Hi there! My name is Danny Price, and I’m a senior postdoctoral researcher at Curtin University in Perth, Western Australia, and part of the International Centre of Radio Astronomy Research (ICRAR). As project scientist for Breakthrough Listen in Australia, I am also part of the Berkeley SETI Research Center at UC Berkeley.
I work on a wide range of radio astronomy projects, but with a focus on building new instruments to open up new science opportunities. Here’s a few research topics:
I work mainly on digital instrumentation: designing signal processing systems for radio telescopes. I work a lot with programmable circuits called FPGAs and I’m an active part of the CASPER collaboration. I’ve helped build instruments across the world, including signal processors for the Parkes ‘Murriyang’ radio telescope, Molonglo Observatory Synthesis Telescope (UTMOST-2D), and the Long Wavelength Array (LWA).
I’m excited to be part of the Breakthrough Listen initiative: the most comprehensive search for extraterrestrial intelligence (SETI) ever undertaken. We are using the largest telescopes in the world to systematically search for artificial signals of unknown origin.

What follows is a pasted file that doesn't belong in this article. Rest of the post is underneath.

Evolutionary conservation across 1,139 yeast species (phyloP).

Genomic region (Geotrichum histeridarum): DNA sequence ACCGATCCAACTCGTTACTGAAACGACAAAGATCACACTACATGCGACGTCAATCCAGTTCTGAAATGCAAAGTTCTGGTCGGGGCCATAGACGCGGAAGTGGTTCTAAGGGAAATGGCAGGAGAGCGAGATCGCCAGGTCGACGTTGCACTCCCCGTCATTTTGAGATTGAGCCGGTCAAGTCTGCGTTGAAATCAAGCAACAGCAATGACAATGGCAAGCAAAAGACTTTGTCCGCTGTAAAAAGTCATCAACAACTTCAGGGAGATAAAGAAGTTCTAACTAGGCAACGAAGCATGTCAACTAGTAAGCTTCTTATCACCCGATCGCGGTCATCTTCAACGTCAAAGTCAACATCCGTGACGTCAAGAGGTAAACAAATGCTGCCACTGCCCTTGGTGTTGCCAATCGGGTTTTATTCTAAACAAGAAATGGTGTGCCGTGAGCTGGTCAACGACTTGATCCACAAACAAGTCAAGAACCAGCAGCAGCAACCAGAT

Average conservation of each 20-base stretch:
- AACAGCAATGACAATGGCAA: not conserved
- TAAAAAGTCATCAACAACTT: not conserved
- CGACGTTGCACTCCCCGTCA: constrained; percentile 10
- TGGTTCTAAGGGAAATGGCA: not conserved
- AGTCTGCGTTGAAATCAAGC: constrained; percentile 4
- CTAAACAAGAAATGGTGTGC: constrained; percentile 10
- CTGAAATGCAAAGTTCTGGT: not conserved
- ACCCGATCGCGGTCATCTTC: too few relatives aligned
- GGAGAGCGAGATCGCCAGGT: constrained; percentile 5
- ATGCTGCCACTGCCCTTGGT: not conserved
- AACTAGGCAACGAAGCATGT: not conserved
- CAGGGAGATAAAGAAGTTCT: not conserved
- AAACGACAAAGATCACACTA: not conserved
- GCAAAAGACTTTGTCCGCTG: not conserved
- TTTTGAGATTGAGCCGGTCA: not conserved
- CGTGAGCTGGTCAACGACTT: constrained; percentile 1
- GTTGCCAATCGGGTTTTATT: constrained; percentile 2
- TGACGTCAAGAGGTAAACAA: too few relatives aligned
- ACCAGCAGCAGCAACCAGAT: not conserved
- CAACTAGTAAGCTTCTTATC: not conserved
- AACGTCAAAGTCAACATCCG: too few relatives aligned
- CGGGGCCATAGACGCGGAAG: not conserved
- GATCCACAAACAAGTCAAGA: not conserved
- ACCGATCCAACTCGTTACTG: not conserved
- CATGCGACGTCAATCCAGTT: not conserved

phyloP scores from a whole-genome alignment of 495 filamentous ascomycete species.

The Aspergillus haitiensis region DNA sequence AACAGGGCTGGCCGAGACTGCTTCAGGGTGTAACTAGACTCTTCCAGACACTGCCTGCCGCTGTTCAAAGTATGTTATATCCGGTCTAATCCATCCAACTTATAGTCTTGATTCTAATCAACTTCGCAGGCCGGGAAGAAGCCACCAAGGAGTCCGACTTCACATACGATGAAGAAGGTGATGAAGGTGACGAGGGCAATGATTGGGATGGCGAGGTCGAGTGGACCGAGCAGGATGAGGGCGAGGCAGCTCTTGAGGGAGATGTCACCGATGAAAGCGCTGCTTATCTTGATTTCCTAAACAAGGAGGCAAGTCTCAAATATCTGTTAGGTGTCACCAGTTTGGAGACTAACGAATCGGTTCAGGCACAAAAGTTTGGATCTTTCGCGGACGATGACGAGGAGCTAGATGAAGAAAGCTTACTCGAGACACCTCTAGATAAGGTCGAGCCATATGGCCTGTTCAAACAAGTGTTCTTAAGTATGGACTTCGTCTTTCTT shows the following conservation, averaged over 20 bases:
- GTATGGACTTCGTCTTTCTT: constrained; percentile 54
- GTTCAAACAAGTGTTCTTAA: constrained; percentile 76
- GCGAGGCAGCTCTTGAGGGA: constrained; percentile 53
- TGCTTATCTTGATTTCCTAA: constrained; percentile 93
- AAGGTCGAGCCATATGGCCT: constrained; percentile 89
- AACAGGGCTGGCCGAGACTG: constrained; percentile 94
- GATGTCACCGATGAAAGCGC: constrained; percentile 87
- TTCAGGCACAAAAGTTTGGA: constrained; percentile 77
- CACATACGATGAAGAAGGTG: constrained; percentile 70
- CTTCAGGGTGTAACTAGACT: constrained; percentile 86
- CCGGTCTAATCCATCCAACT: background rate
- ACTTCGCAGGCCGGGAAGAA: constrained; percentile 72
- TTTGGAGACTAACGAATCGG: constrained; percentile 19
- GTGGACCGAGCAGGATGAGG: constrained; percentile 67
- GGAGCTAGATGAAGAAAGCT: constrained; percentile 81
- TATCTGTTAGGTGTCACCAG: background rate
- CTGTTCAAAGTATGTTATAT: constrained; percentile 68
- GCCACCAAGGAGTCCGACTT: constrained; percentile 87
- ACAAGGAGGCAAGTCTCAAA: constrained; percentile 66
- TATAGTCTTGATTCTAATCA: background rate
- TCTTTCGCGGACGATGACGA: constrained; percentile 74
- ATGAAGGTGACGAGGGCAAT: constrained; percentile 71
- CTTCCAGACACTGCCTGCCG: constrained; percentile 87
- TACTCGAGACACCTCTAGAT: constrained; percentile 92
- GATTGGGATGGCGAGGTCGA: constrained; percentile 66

Fast Radio Bursts
Fast Radio Bursts (FRBs) are rare and enigmatic astrophysical events that pack a tremendous amount of energy into a burst lasting only a few milliseconds. They appear to originate from billions of light years away; how and why they occur remains an outstanding mystery that we are inching closer to solving. I am interested in building systems to detect FRBs, and how FRBs can be used as probes of the far-flung reaches of the Universe.
the Cosmic Dawn
The fingerprints of the young Universe are spread across the radio sky, hidden by dazzling sources of radio emission in the foreground. When the first stars ignited (known as the ‘Cosmic Dawn’), they rapidly ionized surround Hydrogen gas. This rapid ionization should give rise to a signal — or ‘fingerprint’ — that could be readily detected with a simple antenna (not unlike the TV antenna you may have on your rooftop). But to detect the faint signal requires an incredibly precise (and difficult) calibration, and a lot of rigor and patience. I am interested in new methods to find the fingerprints of Cosmic Dawn, and spent several years characterising the Large-Aperture Experiment to Detect the Dark Ages (LEDA).
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